There is an end date to poor communication with an ex-partner (ex) once you have reached a property settlement and provided there were no children of your relationship. However, if you do have children with your Ex, there is no end date. How you choose to engage in communication with them is critical to serving the best interests of your children.
I would like to think that a majority of my day is dedicated to solving legal problems however, an alarming amount of my parenting matters also involve dealing with non-legal issues such as poor communication or interactions between parents. Even the best attempt at showing goodwill or developing the ideal solution for the children can be impeded by non-legal conflicts between parents.
There has been a significant amount of research into the effect that poor communication and a parents’ ability to effectively co-parent has on children with separated parents. Poor communication leads to higher incidences of conflict between parents after separation. Children who are exposed to parents in high conflict are at a greater risk of experiencing economic, social, psychological and health difficulties through childhood and early adulthood and they can take longer to adjust to the separation and divorce. Surely, this is not the end game for either parent.
Common pitfalls made by clients in relation to their communication and interaction with the other parent of their child can be avoided.
If you are experiencing high conflict with your Ex, some (not all) areas of consideration are:
- Understanding your triggers – You have just been in a relationship with the other parent so it should be no surprise that they will know what triggers will make you feel stressed, overwhelmed, angry or Similarly, you will know their triggers. Breaking the dynamic of setting off each other’s triggers is important to being able to communicate effectively about your children. Do not be afraid to invest in external supports to assist you in overcoming this dynamic. Both you and your children will benefit.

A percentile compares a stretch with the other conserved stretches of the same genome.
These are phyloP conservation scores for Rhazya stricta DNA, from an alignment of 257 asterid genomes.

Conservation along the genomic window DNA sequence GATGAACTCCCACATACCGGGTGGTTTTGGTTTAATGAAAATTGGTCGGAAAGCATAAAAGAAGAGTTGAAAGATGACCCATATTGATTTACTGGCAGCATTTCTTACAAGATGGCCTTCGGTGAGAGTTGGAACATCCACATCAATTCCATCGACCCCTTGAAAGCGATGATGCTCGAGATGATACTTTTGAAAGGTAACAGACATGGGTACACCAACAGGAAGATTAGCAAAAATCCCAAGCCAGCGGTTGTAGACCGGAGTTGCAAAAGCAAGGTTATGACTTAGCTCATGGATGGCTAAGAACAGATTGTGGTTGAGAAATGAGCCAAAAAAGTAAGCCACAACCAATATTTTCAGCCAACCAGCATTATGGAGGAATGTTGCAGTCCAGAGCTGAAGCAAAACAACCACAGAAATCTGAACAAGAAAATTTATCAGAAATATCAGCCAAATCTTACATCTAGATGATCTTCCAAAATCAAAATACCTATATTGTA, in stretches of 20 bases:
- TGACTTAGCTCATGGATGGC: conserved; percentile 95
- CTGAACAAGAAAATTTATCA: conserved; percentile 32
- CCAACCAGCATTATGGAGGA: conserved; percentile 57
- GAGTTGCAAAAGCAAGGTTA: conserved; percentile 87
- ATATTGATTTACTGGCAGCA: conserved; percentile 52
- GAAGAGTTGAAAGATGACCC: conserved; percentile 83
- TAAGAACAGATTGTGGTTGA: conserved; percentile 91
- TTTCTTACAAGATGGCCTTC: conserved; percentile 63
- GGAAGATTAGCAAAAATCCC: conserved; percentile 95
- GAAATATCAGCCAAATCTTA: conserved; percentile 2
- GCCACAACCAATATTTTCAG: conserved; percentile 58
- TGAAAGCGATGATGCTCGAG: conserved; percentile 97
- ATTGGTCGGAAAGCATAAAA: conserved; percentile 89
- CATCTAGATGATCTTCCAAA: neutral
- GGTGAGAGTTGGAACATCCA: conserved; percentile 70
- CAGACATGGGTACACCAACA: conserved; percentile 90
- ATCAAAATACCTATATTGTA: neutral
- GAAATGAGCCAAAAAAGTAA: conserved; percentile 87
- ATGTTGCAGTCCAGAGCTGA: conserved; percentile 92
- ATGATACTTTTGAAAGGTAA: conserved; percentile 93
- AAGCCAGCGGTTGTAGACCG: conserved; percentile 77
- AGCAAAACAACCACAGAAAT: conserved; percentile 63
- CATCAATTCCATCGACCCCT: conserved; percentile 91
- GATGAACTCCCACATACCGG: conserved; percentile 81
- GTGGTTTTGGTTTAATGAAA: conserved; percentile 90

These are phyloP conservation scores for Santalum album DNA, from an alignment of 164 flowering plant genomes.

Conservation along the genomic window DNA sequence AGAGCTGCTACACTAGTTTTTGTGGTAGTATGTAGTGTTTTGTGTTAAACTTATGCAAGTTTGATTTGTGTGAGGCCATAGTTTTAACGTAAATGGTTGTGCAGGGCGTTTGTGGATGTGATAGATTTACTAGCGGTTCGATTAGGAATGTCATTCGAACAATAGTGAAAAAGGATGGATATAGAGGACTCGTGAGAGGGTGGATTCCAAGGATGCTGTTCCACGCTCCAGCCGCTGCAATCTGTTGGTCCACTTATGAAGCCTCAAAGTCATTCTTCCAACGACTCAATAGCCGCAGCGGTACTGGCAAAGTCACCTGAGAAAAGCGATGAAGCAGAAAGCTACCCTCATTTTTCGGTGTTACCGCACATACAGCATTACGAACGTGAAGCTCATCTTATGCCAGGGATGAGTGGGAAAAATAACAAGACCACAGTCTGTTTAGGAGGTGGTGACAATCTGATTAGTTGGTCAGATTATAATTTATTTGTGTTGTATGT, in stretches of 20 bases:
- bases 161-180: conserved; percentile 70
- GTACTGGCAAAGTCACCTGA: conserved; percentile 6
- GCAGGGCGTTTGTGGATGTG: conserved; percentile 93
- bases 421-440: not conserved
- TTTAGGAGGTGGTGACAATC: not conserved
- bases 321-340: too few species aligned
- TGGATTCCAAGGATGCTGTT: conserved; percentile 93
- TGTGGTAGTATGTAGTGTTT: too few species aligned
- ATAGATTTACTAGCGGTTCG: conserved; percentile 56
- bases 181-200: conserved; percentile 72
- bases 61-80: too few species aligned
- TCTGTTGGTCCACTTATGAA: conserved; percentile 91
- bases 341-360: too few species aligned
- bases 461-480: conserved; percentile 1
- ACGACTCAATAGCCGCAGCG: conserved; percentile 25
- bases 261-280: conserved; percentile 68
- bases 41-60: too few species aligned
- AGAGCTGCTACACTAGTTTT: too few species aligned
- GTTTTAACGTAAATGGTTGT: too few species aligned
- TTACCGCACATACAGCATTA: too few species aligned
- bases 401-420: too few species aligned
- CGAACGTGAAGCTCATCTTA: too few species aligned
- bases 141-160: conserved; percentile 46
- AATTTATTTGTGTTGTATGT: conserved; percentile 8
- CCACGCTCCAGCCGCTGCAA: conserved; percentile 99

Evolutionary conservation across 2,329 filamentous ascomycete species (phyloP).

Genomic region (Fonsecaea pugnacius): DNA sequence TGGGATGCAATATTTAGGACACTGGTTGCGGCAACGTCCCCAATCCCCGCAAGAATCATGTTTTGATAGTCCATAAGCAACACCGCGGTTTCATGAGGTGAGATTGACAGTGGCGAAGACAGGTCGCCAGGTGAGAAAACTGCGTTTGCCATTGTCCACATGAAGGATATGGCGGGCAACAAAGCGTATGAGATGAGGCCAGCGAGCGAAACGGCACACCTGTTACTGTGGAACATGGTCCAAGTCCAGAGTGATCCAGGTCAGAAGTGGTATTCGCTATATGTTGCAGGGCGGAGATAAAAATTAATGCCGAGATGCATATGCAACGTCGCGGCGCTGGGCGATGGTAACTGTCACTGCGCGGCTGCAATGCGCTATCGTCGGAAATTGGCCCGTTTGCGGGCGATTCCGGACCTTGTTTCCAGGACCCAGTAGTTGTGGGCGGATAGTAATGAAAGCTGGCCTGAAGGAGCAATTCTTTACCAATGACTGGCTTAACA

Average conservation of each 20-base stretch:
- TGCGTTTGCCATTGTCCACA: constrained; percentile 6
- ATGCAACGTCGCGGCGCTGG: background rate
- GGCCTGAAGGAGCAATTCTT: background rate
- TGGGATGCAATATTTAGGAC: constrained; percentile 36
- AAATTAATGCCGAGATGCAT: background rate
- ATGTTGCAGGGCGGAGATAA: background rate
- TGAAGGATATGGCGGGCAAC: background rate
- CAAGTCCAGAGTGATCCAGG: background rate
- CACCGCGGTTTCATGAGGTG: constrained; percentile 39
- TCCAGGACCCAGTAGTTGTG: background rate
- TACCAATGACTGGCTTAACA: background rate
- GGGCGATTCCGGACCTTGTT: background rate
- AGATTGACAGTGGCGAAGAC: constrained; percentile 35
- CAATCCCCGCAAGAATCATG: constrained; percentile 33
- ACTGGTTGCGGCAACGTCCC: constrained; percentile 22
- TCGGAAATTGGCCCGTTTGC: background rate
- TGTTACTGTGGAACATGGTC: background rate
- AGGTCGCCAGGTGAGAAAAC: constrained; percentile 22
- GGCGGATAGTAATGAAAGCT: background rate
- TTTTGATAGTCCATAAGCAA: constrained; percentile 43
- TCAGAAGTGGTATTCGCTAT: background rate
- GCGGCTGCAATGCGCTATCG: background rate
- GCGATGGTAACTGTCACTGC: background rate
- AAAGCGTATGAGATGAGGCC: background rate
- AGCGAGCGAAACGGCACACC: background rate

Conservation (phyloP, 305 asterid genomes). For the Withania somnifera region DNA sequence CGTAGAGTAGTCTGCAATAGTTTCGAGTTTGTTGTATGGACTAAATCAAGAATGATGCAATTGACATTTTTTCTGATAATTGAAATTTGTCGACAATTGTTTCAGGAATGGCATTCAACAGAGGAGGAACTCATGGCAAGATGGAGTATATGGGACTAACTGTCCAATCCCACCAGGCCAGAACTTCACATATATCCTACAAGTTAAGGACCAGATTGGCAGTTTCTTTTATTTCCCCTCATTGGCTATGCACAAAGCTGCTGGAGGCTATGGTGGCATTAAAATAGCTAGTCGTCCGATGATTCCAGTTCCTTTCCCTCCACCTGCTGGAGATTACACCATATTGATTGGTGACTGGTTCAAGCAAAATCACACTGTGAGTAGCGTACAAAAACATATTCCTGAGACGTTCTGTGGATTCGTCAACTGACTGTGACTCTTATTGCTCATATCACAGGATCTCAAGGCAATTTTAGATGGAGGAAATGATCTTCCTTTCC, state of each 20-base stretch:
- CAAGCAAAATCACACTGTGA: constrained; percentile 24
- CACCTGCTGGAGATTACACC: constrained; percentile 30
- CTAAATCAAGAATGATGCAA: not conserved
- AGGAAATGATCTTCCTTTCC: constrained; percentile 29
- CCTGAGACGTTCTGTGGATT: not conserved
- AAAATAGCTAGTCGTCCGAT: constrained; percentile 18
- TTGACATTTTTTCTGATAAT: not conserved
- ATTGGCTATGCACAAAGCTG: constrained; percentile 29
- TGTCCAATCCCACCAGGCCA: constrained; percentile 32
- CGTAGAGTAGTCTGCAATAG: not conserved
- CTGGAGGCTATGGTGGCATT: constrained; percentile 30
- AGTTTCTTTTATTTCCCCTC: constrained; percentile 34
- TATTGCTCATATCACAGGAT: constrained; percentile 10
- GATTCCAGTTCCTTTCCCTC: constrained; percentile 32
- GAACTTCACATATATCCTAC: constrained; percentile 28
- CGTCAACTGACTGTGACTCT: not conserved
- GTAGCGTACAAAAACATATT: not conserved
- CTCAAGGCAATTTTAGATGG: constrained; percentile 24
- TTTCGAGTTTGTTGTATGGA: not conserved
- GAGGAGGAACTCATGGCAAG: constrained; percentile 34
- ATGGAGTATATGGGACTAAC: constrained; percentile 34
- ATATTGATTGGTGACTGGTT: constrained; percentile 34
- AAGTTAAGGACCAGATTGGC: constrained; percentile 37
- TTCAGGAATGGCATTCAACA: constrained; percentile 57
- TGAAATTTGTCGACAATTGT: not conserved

- You do not need to respond to every piece of communication from your former partner — The most unproductive part of our current social conditioning with technology is that we feel the need to have the last win by text. While it is upsetting to receive communication from your ex about you, your family or your parenting style, there is little to no benefit in responding or engaging with such communication. It will not improve future communication and will most likely erode the parenting relationship further and increase conflict. If a response is not necessary, does not improve the situation or change the other persons view on an issue, leave it alone.
- Create and enforce boundaries – Some clients have found it easier to adopt a business‑like approach to communicating with the other parent. This can achieve effective communication however is often easier said than practiced. Agreeing on a method of communication, the frequency of communication and what the communication will be about is the first step to establishing a new line of communication. These boundaries for communication need to be realistic and achievable for you both to ensure that you limit your children’s exposure to any potential conflict between their parents.
No matter how difficult communicating with your Ex may seem, put the best interests of your children first. Your children will learn how to communicate with you, their other parent, their peers, teachers, family and community from observing the way you and their other parent interact.
If you are having trouble communicating with your former partner about ongoing parenting arrangements, give us a call on 03 8393 0142 to discuss how we can assist you in achieving an agreement.